Douglas Boswell’s feature film debut Labyrinthus has won the Youth Award for Best International Film at the São Paulo International Film Festival in Brazil (16-29 October), with Brazilian media giant Globo picking up the rights for the film.
The International Film Festival of São Paulo screened Labyrinthus as part of its Youth Festival, a five-day event showcasing films for a younger audience. Boswell’s debut took the Festival’s top prize as Best International Film.
The new drama series The Missing, written by Harry and Jack Williams and directed by Tom Shankland, starts this week (Tuesday 28 October) on BBC One. The eight-part series was mainly shot in Belgium and stars James Nesbitt and Frances O’Connor alongside local talent like Titus De Voogdt, Emilie Dequenne, Johan Leysen and Hilde Heijnen. Czar TV co-produced the series for Flanders with the support of the Screen Flanders economic fund and the Belgian federal tax shelter.
When five-year-old Oliver disappears on a family holiday in France, it sets off a manhunt that will last for years. The Missing explores the mind of the father, Tony, who is desperate to find his lost son. Exploring the emotional cost of a child's abduction, this gripping relationship thriller is told simultaneously over two time frames in two countries.
Sahim Omar Kalifa’s short film Bad Hunter has won the Silver Spike for Best Short Film at the Valladolid International Film Festival in Spain (18-25 October). Having recently also won the Jury Award at the Montreal World Film Festival, the film has made a good start to its international festival career.
In his latest short, Kalifa tells the story of 19-year-old Bahoz, who lives surrounded by nature and beautiful landscapes. Every day he goes to the mountains to hunt, although he catches very little. But today will be the day that changes his life forever.
Simone van Dusseldorp's Dutch-Belgian co-production Life According to Nino has won Best International Children’s Film at this year’s Cinekid in Amsterdam. Starring Koen De Graeve, Rifka Lodeizen and introducing Rohan Timmermans, the film received support from both Screen Flanders and the VAF/Film Fund. Flemish co-producer is Brussels-based production company Savage Film (Labyrinthus, Bullhead).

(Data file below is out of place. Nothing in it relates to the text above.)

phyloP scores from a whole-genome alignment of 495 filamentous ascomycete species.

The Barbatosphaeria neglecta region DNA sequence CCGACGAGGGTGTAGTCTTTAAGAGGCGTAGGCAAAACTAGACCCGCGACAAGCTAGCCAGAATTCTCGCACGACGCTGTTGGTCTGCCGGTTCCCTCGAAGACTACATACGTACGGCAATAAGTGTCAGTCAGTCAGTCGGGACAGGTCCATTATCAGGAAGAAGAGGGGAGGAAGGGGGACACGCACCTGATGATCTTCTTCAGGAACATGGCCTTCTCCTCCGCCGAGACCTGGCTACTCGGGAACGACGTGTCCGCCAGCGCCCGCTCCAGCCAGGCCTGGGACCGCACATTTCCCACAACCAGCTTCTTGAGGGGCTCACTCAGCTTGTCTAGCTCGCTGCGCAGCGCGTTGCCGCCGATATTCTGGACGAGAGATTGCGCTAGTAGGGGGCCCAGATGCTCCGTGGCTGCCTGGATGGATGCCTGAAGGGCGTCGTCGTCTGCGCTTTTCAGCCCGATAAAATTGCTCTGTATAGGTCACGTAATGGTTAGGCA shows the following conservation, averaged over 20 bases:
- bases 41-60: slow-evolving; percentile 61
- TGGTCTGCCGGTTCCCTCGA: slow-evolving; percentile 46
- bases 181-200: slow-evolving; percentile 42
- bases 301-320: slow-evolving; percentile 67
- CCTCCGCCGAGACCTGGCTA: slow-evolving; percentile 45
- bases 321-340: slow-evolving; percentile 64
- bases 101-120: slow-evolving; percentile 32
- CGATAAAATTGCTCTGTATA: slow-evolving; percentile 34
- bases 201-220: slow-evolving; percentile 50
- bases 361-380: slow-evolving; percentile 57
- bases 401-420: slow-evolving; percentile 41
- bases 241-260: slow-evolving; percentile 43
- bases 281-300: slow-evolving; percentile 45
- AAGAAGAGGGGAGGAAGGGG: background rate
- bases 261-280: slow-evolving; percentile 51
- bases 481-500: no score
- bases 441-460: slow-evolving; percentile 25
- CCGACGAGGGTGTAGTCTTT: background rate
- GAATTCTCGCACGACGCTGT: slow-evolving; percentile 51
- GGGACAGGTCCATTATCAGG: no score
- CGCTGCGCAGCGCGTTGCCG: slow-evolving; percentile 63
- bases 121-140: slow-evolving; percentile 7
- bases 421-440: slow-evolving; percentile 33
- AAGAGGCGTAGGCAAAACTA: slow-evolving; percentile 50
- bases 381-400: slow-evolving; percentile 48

Life According to Nino follows the everyday life of eight-year-old Nino. After his mother's death, Nino skips school, stops washing and eats crisps for breakfast. At first it seems great fun, but the boy comes to miss his dad’s and brother's attention and affection. When he discovers he can talk to animals, his pet rabbit Bobby proves invaluable.
Flemish filmmaker Bas Devos has received the Daniel Langlois Innovation Award for his feature film debut Violet at the Festival du Nouveau Cinéma in Montreal (8-19 October). The Quebec Association of Film Critics also gave the film its prize for Best Feature in the International Competition.
The Daniel Langlois Innovation Award of the Festival du Nouveau Cinéma is given to a film in official competition that stands out for its daring aesthetics, creative use of new technologies or groundbreaking treatment of sensitive subject matter. In Violet, Devos portrays the grief and isolation of a teenager who has witnessed the brutal murder of his best friend.
Teodora Ana Mihai’s documentary feature Waiting for August has been awarded the prize for Best International Documentary at the Hot Springs International Documentary Festival in Arkansas, USA. The film also screened in Australia at the Antenna Documentary Festival, where it was similarly honoured as Best International Documentary.